The Tale Of Jemima Puddle-Duck
By Beatrix Potter
What a funny sight it is to see a brood of ducklings with a hen! Listen to the story of Jemima Puddle-duck, who was annoyed because the farmer’s wife would not let her hatch her own eggs.
Her sister-in-law, Mrs. Rebeccah Puddle-duck, was perfectly willing to leave the hatching to someone else–“I have not the patience to sit on a nest for twenty-eight days; and no more have you, Jemima. You would let them go cold; you know you would!”
“I wish to hatch my own eggs; I will hatch them all by myself,” quacked Jemima Puddle-duck. She tried to hide her eggs; but they were always found and carried off.
Jemima Puddle-duck became quite desperate. She determined to make a nest right away from the farm. She set off on a fine spring afternoon along the cart-road that leads over the hill. She was wearing a shawl and a poke bonnet.
When she reached the top of the hill, she saw a wood in the distance. She thought that it looked a safe quiet spot.
Jemima Puddle-duck was not much in the habit of flying. She ran downhill a few yards flapping her shawl, and then she jumped off into the air. She flew beautifully when she had got a good start.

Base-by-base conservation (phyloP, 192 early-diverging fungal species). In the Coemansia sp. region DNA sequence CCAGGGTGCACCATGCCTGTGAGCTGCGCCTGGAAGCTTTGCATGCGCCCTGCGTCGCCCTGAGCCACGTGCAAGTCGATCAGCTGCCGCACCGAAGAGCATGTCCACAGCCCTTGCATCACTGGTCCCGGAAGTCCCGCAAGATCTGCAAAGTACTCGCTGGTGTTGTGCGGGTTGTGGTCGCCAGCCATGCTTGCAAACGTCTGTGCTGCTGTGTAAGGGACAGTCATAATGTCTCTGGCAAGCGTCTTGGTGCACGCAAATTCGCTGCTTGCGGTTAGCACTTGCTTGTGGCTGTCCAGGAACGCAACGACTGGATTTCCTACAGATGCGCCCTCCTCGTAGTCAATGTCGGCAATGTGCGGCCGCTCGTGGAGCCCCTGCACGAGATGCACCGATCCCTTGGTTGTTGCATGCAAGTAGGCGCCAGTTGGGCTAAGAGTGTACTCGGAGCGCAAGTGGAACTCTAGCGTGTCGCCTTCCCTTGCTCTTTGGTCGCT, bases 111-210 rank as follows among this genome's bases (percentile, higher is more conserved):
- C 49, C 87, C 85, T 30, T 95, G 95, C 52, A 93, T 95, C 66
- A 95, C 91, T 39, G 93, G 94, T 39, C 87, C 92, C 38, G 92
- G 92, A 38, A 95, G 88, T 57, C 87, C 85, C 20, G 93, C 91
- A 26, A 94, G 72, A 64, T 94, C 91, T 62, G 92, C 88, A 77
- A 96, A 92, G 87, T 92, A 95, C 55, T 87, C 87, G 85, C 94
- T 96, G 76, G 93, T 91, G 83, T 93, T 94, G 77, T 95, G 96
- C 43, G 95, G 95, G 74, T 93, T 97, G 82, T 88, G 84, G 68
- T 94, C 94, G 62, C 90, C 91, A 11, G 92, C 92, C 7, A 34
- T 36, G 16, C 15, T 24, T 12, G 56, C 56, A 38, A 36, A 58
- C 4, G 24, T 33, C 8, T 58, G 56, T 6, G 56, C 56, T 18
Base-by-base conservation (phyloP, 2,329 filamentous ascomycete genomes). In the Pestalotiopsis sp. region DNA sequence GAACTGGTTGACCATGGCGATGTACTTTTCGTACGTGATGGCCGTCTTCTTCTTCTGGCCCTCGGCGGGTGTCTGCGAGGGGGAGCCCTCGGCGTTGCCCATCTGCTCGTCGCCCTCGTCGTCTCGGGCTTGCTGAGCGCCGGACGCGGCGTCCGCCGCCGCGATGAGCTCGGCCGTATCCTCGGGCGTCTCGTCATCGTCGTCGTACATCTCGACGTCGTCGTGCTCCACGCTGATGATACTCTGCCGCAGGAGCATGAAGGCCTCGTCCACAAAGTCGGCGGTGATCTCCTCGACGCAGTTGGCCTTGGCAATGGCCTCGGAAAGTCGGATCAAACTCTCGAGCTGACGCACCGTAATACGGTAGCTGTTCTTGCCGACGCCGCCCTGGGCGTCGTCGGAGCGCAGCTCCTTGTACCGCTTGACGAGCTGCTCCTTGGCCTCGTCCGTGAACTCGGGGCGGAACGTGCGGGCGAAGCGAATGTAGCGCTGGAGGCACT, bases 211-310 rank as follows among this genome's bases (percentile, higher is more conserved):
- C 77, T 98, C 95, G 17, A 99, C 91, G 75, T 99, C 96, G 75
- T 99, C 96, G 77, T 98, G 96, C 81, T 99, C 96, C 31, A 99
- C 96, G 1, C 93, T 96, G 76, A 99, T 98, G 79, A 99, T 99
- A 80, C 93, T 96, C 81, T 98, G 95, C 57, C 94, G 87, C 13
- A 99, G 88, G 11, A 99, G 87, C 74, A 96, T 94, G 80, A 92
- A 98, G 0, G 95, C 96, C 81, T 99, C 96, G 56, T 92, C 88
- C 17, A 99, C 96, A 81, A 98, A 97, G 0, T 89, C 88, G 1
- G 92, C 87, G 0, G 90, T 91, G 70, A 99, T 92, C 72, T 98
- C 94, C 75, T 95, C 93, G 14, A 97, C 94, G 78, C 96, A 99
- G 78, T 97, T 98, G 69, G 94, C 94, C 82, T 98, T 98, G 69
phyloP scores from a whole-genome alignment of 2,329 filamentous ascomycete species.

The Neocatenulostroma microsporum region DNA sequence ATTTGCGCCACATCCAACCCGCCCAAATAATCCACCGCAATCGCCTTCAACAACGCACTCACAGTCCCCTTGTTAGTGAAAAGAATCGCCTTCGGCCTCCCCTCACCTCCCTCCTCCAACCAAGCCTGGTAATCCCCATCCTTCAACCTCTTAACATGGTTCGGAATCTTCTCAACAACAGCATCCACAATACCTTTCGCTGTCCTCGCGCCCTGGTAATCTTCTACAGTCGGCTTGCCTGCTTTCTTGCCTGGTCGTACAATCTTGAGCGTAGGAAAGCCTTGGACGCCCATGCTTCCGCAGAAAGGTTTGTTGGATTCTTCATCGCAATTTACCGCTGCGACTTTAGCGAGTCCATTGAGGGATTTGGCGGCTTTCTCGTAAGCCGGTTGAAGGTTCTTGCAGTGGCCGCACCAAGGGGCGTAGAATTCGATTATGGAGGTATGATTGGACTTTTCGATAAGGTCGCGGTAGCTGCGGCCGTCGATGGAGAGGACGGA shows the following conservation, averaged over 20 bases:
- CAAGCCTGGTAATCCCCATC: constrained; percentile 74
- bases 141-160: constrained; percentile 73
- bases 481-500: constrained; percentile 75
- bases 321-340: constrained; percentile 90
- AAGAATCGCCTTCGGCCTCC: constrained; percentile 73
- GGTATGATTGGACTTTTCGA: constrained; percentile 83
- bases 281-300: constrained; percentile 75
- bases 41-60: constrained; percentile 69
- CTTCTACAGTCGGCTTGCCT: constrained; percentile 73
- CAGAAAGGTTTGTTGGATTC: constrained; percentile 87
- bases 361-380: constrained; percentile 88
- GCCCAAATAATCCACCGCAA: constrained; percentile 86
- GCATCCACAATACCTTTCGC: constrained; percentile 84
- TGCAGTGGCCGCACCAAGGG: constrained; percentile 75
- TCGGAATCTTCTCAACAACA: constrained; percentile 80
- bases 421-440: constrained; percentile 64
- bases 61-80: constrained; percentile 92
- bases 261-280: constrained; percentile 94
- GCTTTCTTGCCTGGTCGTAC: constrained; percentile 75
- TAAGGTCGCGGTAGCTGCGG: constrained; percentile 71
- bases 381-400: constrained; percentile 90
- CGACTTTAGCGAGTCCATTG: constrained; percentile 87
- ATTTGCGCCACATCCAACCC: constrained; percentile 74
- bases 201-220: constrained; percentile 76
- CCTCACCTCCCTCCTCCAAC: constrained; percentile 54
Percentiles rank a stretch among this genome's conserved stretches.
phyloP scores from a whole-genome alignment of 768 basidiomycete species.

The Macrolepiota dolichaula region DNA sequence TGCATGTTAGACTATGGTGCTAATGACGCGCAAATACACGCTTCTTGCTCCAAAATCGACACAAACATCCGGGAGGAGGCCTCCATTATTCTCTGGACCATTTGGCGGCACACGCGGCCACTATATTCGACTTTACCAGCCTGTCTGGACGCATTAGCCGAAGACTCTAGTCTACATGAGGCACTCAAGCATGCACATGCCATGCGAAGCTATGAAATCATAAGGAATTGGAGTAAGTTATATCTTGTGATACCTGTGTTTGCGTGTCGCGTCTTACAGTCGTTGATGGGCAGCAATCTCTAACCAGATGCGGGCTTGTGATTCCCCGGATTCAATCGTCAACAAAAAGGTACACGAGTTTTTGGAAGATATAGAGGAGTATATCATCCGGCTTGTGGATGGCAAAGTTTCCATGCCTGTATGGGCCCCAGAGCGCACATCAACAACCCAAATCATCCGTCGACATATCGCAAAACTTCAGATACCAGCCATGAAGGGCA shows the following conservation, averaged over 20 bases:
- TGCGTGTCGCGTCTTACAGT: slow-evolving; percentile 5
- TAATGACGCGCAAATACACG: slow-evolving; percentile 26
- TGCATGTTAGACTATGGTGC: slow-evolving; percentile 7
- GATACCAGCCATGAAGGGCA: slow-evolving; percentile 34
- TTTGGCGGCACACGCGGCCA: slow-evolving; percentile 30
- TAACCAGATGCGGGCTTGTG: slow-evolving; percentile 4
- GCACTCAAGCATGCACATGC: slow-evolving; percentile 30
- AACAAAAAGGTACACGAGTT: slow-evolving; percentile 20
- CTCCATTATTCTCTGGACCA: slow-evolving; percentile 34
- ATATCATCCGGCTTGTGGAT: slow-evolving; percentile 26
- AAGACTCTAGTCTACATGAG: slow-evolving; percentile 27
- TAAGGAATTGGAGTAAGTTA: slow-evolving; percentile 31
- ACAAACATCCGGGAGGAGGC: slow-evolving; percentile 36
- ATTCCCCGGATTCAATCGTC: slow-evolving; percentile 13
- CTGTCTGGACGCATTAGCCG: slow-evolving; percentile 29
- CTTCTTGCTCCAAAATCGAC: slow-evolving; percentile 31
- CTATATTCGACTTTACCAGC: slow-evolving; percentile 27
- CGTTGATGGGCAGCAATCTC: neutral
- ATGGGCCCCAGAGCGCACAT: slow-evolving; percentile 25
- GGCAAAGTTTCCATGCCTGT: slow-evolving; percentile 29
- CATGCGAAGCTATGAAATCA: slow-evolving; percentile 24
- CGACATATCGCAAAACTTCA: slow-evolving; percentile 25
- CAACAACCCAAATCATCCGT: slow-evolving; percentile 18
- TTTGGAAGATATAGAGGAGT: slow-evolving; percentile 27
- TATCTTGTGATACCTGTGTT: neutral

She skimmed along over the tree-tops until she saw an open place in the middle of the wood, where the trees and brushwood had been cleared.
Jemima alighted rather heavily, and began to waddle about in search of a convenient dry nesting-place. She rather fancied a tree-stump amongst some tall fox-gloves.
But–seated upon the stump, she was startled to find an elegantly dressed gentleman reading a newspaper. He had black prick ears and sandy coloured whiskers.
“Quack?” said Jemima Puddle-duck, with her head and her bonnet on one side–“Quack?”
The gentleman raised his eyes above his newspaper and looked curiously at Jemima–“Madam, have you lost your way?” said he. He had a long bushy tail which he was sitting upon, as the stump was somewhat damp.
Jemima thought him mighty civil and handsome. She explained that she had not lost her way, but that she was trying to find a convenient dry nesting-place.
“Ah! is that so? indeed!” said the gentleman with sandy whiskers, looking curiously at Jemima. He folded up the newspaper, and put it in his coat-tail pocket.
Jemima complained of the superfluous hen.
“Indeed! how interesting! I wish I could meet with that fowl. I would teach it to mind its own business!”
“But as to a nest–there is no difficulty: I have a sackful of feathers in my wood-shed. No, my dear madam, you will be in nobody’s way. You may sit there as long as you like,” said the bushy long-tailed gentleman.
He led the way to a very retired, dismal-looking house amongst the fox-gloves.
It was built of faggots and turf, and there were two broken pails, one on top of another, by way of a chimney.
“This is my summer residence; you would not find my earth–my winter house–so convenient,” said the hospitable gentleman.
There was a tumble-down shed at the back of the house, made of old soap-boxes. The gentleman opened the door, and showed Jemima in.
The shed was almost quite full of feathers–it was almost suffocating; but it was comfortable and very soft.
Jemima Puddle-duck was rather surprised to find such a vast quantity of feathers. But it was very comfortable; and she made a nest without any trouble at all.